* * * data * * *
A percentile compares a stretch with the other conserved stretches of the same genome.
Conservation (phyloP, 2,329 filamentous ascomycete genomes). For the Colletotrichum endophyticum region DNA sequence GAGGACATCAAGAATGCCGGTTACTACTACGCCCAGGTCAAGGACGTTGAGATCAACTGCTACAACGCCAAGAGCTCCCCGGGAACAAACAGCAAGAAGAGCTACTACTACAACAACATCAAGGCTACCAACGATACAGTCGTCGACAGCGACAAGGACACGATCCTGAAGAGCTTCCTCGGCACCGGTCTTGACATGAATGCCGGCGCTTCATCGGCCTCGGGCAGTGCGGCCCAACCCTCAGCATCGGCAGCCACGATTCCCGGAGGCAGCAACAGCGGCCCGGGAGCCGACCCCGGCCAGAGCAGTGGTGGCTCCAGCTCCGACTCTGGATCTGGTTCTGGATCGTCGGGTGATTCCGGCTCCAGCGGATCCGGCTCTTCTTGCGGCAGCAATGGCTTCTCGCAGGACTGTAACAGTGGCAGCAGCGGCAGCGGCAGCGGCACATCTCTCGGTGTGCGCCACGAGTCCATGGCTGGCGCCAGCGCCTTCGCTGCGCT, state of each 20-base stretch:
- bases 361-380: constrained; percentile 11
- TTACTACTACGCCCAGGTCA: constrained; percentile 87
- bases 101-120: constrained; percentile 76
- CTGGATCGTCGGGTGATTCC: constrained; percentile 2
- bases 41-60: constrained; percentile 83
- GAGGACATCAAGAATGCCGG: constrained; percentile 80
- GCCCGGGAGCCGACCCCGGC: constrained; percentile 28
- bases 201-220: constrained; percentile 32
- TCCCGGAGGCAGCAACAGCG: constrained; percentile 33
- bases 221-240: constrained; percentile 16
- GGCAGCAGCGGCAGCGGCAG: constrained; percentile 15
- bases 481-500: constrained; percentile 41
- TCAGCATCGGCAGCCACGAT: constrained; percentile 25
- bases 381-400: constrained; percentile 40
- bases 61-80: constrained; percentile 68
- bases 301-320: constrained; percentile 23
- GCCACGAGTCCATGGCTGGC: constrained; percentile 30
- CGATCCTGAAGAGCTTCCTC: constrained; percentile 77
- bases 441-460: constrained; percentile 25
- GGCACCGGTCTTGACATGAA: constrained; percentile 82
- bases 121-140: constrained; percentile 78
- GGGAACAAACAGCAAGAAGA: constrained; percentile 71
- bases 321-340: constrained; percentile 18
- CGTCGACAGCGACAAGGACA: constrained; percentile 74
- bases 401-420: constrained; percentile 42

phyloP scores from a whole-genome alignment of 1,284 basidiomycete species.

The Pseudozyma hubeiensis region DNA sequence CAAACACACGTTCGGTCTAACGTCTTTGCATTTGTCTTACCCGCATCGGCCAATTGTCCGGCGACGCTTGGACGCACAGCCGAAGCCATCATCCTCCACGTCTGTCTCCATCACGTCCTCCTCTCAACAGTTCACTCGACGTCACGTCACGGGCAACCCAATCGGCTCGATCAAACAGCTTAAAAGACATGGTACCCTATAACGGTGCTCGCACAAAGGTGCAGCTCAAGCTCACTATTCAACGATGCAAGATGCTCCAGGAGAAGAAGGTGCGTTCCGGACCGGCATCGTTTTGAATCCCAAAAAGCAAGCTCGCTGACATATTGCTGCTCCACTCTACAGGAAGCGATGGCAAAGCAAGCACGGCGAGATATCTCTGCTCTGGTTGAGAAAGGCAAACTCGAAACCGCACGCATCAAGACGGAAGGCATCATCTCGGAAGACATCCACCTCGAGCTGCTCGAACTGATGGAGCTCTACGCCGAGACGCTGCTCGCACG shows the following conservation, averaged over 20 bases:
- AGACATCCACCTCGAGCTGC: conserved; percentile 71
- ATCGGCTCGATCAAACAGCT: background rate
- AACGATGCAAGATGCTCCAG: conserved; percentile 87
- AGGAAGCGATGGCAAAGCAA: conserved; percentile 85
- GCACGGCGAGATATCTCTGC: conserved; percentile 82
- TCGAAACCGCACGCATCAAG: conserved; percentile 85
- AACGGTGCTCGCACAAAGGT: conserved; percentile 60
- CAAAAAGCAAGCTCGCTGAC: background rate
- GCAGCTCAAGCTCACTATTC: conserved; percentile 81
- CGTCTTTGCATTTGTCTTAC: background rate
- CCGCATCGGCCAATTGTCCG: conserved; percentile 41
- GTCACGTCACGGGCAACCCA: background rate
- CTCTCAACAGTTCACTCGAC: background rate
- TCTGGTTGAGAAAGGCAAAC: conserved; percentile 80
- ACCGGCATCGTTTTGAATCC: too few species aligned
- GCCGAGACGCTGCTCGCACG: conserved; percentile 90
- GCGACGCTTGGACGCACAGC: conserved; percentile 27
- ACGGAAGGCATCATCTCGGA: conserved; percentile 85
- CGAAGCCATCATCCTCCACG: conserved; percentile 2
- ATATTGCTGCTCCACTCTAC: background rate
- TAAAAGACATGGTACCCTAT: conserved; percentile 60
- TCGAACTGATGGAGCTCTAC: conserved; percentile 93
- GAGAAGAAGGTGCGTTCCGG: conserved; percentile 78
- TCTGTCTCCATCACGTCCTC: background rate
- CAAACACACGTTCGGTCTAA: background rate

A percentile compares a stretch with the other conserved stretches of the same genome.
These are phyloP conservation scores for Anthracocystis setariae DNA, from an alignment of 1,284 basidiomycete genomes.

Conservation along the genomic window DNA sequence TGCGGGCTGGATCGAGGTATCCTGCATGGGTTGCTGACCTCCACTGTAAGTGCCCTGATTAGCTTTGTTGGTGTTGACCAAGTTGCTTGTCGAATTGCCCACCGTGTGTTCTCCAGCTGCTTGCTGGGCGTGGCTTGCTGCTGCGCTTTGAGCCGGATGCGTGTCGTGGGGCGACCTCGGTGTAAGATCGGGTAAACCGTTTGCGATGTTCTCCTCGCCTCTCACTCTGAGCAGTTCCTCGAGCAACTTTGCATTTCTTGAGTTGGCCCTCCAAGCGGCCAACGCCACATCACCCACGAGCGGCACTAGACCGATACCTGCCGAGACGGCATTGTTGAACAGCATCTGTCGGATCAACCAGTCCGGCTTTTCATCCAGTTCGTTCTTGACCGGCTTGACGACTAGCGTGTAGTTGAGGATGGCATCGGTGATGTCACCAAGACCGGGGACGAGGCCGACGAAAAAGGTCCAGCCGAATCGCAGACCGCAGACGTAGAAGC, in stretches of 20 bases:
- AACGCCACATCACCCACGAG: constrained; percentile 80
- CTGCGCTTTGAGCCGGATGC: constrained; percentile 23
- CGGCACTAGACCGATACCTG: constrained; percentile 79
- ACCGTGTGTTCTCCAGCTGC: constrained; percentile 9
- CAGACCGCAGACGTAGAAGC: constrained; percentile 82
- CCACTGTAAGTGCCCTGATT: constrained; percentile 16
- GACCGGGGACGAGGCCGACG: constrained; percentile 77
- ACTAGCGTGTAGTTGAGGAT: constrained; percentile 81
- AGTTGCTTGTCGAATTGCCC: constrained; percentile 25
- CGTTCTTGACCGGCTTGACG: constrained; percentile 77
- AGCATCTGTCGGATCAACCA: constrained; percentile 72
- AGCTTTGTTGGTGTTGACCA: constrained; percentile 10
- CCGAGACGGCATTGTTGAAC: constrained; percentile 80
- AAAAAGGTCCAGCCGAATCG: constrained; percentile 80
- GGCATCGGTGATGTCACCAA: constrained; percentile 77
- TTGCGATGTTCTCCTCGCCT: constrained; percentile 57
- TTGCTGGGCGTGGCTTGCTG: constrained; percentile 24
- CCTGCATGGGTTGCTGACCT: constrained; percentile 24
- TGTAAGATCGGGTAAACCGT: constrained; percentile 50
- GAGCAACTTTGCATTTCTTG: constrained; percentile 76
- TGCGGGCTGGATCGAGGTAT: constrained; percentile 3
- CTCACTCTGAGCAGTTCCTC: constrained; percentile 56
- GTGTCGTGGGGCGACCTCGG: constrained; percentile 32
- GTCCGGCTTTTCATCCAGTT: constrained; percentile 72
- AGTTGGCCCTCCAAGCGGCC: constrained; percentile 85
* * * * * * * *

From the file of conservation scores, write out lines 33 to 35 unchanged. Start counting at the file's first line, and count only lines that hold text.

- AGGAAGCGATGGCAAAGCAA: conserved; percentile 85
- GCACGGCGAGATATCTCTGC: conserved; percentile 82
- TCGAAACCGCACGCATCAAG: conserved; percentile 85